At a new terminus for West 68th Street, 170 Amsterdam sits between Central Park to the east and the landscaped open space of the Lincoln Towers superblock to the west. The building’s architecture is derived from its location between these large green spaces, providing the inspiration for the tree-like exoskeleton that defines the exterior.
The long narrow site demanded a solution that moves the structure to the outside of the enclosure in order to free up valuable interior space that would have been occupied by columns. The concrete exoskeleton is the result of a specialized mix that gives the appearance of limestone, a nod to the buildings Lincoln Square neighborhood.
170 Amsterdam affirms the creative possibilities that concrete affords by acting as both structure and finish. The diagonal columns that make up 170 Amsterdam’s exoskeleton intersect at different heights, giving the appearance of a façade in motion as the intersections rise to the top of the building. The deep recesses between the structure and the glass facade play with light and shadow, creating a changing impression throughout the day.
Once at the top, the skeleton continues up and over, forming a rooftop canopy. At ground level, the columns create a dynamic streetwall, with the structure angling into the sidewalk and piercing the building canopy. Inside, the exposed concrete columns intersect the public spaces of the building – the floors and walls of the lobby, common rooms and corridors – as they disappear into ceilings above.
By moving the structure to the outside, the architects created living units with a continuous wall of glass, uninterrupted by column bumps, and allowing for unobstructed living spaces within. In the apartments, seeing the structure through the floor-to-ceiling glass has the effect of being suspended in a treehouse. 170 Amsterdam is expected to be certified LEED Silver.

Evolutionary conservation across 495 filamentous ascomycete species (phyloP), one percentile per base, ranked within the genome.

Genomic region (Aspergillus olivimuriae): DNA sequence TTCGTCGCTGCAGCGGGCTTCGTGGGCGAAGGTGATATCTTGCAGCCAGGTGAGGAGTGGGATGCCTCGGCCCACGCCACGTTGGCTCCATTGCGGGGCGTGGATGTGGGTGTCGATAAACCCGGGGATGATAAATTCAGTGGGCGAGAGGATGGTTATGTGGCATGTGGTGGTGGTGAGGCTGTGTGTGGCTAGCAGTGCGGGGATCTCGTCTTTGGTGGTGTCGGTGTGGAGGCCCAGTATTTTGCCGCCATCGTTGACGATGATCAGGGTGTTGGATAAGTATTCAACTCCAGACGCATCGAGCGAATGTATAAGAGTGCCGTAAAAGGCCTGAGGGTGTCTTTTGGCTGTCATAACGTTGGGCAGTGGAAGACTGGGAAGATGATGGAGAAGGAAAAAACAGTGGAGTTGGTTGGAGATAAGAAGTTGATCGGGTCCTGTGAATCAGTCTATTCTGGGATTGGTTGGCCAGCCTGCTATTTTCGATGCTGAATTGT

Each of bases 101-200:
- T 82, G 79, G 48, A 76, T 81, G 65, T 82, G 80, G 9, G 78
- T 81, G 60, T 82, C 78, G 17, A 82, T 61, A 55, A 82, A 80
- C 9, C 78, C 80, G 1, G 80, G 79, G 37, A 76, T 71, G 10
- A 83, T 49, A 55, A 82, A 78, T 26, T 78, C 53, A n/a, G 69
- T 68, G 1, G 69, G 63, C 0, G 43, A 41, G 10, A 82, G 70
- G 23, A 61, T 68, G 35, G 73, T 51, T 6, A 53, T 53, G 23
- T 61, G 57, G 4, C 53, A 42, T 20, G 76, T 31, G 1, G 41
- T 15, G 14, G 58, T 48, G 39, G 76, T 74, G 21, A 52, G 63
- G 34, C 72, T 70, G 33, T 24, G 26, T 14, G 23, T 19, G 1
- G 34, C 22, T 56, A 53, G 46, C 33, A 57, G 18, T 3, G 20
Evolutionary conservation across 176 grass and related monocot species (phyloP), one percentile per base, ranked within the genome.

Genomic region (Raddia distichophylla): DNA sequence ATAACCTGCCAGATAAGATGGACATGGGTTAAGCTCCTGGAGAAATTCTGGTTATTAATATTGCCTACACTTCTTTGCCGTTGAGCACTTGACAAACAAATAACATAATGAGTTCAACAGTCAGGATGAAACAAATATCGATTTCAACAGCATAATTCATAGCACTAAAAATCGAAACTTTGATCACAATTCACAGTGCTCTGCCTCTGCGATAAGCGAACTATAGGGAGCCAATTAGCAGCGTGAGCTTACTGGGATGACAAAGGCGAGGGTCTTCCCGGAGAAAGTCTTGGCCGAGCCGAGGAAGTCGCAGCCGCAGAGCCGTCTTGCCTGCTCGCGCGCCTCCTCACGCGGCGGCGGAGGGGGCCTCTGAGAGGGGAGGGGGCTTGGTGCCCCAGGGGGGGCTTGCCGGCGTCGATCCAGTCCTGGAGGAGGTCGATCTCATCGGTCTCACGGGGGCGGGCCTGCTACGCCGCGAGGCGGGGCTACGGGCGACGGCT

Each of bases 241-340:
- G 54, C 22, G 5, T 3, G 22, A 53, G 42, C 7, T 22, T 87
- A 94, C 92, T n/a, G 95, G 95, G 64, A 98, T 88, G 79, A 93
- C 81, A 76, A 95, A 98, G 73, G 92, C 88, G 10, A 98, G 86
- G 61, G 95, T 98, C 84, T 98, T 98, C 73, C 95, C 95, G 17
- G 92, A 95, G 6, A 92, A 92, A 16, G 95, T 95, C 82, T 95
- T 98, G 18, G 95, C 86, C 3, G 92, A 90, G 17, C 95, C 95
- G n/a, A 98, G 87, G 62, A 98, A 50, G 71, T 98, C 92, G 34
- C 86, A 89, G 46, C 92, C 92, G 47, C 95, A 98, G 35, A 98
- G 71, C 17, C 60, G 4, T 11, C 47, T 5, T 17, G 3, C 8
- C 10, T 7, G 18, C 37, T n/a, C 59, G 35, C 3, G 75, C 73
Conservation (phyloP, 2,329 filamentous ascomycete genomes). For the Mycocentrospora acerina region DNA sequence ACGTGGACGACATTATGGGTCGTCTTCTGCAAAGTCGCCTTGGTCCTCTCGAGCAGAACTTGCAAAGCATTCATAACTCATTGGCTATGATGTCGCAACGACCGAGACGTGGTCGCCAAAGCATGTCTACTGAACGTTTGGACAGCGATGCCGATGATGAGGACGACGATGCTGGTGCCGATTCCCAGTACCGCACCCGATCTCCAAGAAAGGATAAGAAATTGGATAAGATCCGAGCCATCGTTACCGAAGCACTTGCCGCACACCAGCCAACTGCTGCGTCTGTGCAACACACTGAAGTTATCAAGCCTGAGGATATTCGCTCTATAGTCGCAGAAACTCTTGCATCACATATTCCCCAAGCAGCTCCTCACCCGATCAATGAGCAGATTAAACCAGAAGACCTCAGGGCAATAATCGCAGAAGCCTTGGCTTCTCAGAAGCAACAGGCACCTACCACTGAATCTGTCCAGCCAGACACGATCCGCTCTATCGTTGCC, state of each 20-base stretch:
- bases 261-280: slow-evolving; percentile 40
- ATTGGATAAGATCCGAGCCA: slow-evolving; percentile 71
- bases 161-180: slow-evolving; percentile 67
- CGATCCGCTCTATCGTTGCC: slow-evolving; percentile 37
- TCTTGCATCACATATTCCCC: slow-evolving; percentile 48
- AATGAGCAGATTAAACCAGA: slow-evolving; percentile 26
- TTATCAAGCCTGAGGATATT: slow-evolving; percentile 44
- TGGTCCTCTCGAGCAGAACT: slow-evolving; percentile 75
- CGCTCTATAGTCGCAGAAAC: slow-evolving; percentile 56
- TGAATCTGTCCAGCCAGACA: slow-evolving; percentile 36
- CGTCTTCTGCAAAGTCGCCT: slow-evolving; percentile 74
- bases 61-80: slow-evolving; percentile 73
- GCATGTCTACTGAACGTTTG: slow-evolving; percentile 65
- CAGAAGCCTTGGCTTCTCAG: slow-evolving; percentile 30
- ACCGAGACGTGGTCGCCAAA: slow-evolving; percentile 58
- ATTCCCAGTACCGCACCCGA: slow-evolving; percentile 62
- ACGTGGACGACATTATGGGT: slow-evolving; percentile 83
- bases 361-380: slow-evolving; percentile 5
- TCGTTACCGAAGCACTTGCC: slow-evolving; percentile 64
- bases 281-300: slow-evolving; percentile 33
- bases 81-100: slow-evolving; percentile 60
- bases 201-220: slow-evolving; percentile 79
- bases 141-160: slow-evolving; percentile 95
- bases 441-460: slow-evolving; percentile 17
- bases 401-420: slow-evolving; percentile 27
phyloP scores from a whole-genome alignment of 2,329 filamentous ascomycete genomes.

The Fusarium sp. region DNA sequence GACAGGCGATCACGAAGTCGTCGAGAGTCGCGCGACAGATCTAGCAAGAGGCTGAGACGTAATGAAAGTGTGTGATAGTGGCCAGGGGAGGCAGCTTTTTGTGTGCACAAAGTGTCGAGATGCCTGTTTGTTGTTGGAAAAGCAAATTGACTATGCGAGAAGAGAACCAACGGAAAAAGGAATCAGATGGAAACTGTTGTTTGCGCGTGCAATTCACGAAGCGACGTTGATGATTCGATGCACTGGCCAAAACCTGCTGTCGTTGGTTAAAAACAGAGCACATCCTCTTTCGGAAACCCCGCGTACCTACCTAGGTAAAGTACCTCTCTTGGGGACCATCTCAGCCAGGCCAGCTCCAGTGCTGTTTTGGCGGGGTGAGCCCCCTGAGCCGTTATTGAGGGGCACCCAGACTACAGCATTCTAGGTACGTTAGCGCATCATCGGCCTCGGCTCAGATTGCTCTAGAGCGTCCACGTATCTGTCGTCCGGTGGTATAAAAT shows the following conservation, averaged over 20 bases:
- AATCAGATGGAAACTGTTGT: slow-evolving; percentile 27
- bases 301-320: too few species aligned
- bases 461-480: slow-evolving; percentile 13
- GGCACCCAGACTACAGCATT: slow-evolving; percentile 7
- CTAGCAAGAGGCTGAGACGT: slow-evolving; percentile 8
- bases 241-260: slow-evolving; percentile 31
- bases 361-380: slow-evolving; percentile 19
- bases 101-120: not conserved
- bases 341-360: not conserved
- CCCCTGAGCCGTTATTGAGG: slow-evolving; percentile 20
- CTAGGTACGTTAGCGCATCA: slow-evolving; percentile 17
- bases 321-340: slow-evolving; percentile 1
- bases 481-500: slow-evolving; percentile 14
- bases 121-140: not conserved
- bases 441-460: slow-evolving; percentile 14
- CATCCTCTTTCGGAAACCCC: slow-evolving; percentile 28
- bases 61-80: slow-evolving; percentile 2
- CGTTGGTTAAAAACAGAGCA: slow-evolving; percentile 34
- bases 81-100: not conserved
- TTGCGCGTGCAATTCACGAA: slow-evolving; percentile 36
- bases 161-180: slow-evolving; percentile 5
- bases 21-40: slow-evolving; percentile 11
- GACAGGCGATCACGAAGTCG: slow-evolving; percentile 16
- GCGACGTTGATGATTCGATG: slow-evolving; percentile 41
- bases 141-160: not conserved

The horizontal projecting slab serves as a sun control device and contributes significantly to energy performance by reducing air–conditioning needs and lighting costs and providing glare-free natural light. The horizontal projecting slab/ sun control device provides 2.2% of the 10% energy cost reduction required by LEED. This building exemplifies the work of Handel Architects, where the possibilities of the site, context, and program reveal the building’s expression.
The muscular architecture of Lincoln Center and lower Amsterdam Avenue, the nearby ornate historic apartment buildings and the trees of Central Park all inspired the design. 170 Amsterdam is a catalyst for positive urban change in its appearance, services and functionality, consistent with the firm’s commitment to New York City’s social and economic development. Source by Handel Architects.
Location: 170 Amsterdam Avenue, New York, NY 10023, USA
Architects: Handel Architects
Structure: DeSimone Consulting Engineers
MEP/FP/Sustainability: ADS Consulting
Lighting: Clinard Design Studio
Zoning: Development Consulting Services
Exterior Wall: IBA Consulting & Engineering
Geotechnical/Civil: Langan Engineering
Code: Milrose Consultants
Acoustics: Shen Milsom Wilke
Vertical Transportation: VDA
Landscape: Blondie’s Treehouse
Concrete Consultant: Reginald Hough Associates
Construction Manager: Ryder Construction
Concrete Contractor: RC Structure
Formwork Contractor: Molded Fiber Glass CP
Furniture/Purchasing: L J Duffy
Art: Emily Santangelo Fine Art
Client: Equity Residential
Area: 21235.0 sqm
Photographs: Bruce Damonte, Courtesy of The Iva Agency